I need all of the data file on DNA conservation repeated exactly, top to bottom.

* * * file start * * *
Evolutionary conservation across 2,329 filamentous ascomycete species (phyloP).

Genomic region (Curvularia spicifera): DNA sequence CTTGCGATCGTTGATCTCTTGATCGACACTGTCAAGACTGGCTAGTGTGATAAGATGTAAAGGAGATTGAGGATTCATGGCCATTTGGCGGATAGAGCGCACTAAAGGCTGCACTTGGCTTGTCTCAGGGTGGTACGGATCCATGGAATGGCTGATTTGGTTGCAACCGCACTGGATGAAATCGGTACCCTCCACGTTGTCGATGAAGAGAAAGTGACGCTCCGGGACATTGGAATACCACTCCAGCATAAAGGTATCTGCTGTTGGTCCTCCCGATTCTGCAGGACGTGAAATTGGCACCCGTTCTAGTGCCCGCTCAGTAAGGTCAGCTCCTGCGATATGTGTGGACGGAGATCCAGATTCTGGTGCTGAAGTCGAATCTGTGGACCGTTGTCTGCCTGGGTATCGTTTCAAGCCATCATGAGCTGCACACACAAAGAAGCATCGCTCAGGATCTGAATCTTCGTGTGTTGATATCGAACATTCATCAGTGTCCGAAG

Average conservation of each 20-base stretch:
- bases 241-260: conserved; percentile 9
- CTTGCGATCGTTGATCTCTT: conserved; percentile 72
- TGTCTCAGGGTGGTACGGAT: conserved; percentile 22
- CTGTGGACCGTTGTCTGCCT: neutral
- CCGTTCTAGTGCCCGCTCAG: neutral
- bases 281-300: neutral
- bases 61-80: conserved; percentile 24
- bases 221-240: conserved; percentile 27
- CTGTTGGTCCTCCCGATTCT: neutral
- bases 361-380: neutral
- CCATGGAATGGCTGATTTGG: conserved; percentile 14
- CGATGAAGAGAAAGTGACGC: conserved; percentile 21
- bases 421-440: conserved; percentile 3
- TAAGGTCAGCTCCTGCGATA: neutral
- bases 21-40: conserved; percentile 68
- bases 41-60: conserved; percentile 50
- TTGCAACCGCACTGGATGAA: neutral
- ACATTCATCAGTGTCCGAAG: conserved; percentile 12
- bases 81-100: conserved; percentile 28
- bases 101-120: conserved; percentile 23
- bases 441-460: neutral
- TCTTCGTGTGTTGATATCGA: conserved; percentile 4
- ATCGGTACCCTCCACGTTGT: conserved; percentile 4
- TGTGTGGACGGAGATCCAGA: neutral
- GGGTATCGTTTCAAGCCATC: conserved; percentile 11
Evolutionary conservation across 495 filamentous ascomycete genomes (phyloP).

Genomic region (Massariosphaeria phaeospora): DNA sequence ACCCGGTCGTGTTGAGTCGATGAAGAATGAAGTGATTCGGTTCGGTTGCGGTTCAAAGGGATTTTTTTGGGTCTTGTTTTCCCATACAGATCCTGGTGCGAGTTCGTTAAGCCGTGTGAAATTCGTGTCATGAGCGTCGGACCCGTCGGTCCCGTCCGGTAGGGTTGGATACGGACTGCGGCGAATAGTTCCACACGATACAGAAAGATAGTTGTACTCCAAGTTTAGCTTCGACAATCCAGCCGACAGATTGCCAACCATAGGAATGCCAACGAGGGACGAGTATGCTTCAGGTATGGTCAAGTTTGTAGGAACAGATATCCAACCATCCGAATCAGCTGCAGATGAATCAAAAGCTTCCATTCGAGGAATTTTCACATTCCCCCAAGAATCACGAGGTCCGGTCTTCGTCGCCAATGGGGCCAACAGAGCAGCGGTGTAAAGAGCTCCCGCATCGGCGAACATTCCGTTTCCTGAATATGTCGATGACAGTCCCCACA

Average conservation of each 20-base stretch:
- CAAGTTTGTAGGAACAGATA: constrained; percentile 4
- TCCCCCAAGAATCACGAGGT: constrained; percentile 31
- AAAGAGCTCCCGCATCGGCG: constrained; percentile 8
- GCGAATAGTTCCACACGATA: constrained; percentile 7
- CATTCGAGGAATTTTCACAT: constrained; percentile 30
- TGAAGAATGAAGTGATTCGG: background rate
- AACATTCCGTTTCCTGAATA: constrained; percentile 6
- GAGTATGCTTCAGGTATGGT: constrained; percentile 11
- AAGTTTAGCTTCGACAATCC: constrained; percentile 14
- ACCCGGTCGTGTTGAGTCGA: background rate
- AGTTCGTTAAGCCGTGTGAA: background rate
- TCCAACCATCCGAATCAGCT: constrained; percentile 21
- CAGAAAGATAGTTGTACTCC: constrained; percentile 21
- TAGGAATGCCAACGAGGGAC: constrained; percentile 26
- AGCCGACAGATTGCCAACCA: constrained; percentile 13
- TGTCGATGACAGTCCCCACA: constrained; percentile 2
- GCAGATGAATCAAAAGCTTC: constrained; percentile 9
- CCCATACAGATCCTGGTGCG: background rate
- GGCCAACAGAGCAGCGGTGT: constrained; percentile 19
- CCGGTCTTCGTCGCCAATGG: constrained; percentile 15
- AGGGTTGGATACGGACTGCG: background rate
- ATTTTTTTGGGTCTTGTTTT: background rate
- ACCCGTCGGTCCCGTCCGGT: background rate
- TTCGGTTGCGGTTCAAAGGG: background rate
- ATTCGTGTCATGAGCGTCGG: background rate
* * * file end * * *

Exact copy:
Evolutionary conservation across 2,329 filamentous ascomycete species (phyloP).

Genomic region (Curvularia spicifera): DNA sequence CTTGCGATCGTTGATCTCTTGATCGACACTGTCAAGACTGGCTAGTGTGATAAGATGTAAAGGAGATTGAGGATTCATGGCCATTTGGCGGATAGAGCGCACTAAAGGCTGCACTTGGCTTGTCTCAGGGTGGTACGGATCCATGGAATGGCTGATTTGGTTGCAACCGCACTGGATGAAATCGGTACCCTCCACGTTGTCGATGAAGAGAAAGTGACGCTCCGGGACATTGGAATACCACTCCAGCATAAAGGTATCTGCTGTTGGTCCTCCCGATTCTGCAGGACGTGAAATTGGCACCCGTTCTAGTGCCCGCTCAGTAAGGTCAGCTCCTGCGATATGTGTGGACGGAGATCCAGATTCTGGTGCTGAAGTCGAATCTGTGGACCGTTGTCTGCCTGGGTATCGTTTCAAGCCATCATGAGCTGCACACACAAAGAAGCATCGCTCAGGATCTGAATCTTCGTGTGTTGATATCGAACATTCATCAGTGTCCGAAG

Average conservation of each 20-base stretch:
- bases 241-260: conserved; percentile 9
- CTTGCGATCGTTGATCTCTT: conserved; percentile 72
- TGTCTCAGGGTGGTACGGAT: conserved; percentile 22
- CTGTGGACCGTTGTCTGCCT: neutral
- CCGTTCTAGTGCCCGCTCAG: neutral
- bases 281-300: neutral
- bases 61-80: conserved; percentile 24
- bases 221-240: conserved; percentile 27
- CTGTTGGTCCTCCCGATTCT: neutral
- bases 361-380: neutral
- CCATGGAATGGCTGATTTGG: conserved; percentile 14
- CGATGAAGAGAAAGTGACGC: conserved; percentile 21
- bases 421-440: conserved; percentile 3
- TAAGGTCAGCTCCTGCGATA: neutral
- bases 21-40: conserved; percentile 68
- bases 41-60: conserved; percentile 50
- TTGCAACCGCACTGGATGAA: neutral
- ACATTCATCAGTGTCCGAAG: conserved; percentile 12
- bases 81-100: conserved; percentile 28
- bases 101-120: conserved; percentile 23
- bases 441-460: neutral
- TCTTCGTGTGTTGATATCGA: conserved; percentile 4
- ATCGGTACCCTCCACGTTGT: conserved; percentile 4
- TGTGTGGACGGAGATCCAGA: neutral
- GGGTATCGTTTCAAGCCATC: conserved; percentile 11
Evolutionary conservation across 495 filamentous ascomycete genomes (phyloP).

Genomic region (Massariosphaeria phaeospora): DNA sequence ACCCGGTCGTGTTGAGTCGATGAAGAATGAAGTGATTCGGTTCGGTTGCGGTTCAAAGGGATTTTTTTGGGTCTTGTTTTCCCATACAGATCCTGGTGCGAGTTCGTTAAGCCGTGTGAAATTCGTGTCATGAGCGTCGGACCCGTCGGTCCCGTCCGGTAGGGTTGGATACGGACTGCGGCGAATAGTTCCACACGATACAGAAAGATAGTTGTACTCCAAGTTTAGCTTCGACAATCCAGCCGACAGATTGCCAACCATAGGAATGCCAACGAGGGACGAGTATGCTTCAGGTATGGTCAAGTTTGTAGGAACAGATATCCAACCATCCGAATCAGCTGCAGATGAATCAAAAGCTTCCATTCGAGGAATTTTCACATTCCCCCAAGAATCACGAGGTCCGGTCTTCGTCGCCAATGGGGCCAACAGAGCAGCGGTGTAAAGAGCTCCCGCATCGGCGAACATTCCGTTTCCTGAATATGTCGATGACAGTCCCCACA

Average conservation of each 20-base stretch:
- CAAGTTTGTAGGAACAGATA: constrained; percentile 4
- TCCCCCAAGAATCACGAGGT: constrained; percentile 31
- AAAGAGCTCCCGCATCGGCG: constrained; percentile 8
- GCGAATAGTTCCACACGATA: constrained; percentile 7
- CATTCGAGGAATTTTCACAT: constrained; percentile 30
- TGAAGAATGAAGTGATTCGG: background rate
- AACATTCCGTTTCCTGAATA: constrained; percentile 6
- GAGTATGCTTCAGGTATGGT: constrained; percentile 11
- AAGTTTAGCTTCGACAATCC: constrained; percentile 14
- ACCCGGTCGTGTTGAGTCGA: background rate
- AGTTCGTTAAGCCGTGTGAA: background rate
- TCCAACCATCCGAATCAGCT: constrained; percentile 21
- CAGAAAGATAGTTGTACTCC: constrained; percentile 21
- TAGGAATGCCAACGAGGGAC: constrained; percentile 26
- AGCCGACAGATTGCCAACCA: constrained; percentile 13
- TGTCGATGACAGTCCCCACA: constrained; percentile 2
- GCAGATGAATCAAAAGCTTC: constrained; percentile 9
- CCCATACAGATCCTGGTGCG: background rate
- GGCCAACAGAGCAGCGGTGT: constrained; percentile 19
- CCGGTCTTCGTCGCCAATGG: constrained; percentile 15
- AGGGTTGGATACGGACTGCG: background rate
- ATTTTTTTGGGTCTTGTTTT: background rate
- ACCCGTCGGTCCCGTCCGGT: background rate
- TTCGGTTGCGGTTCAAAGGG: background rate
- ATTCGTGTCATGAGCGTCGG: background rate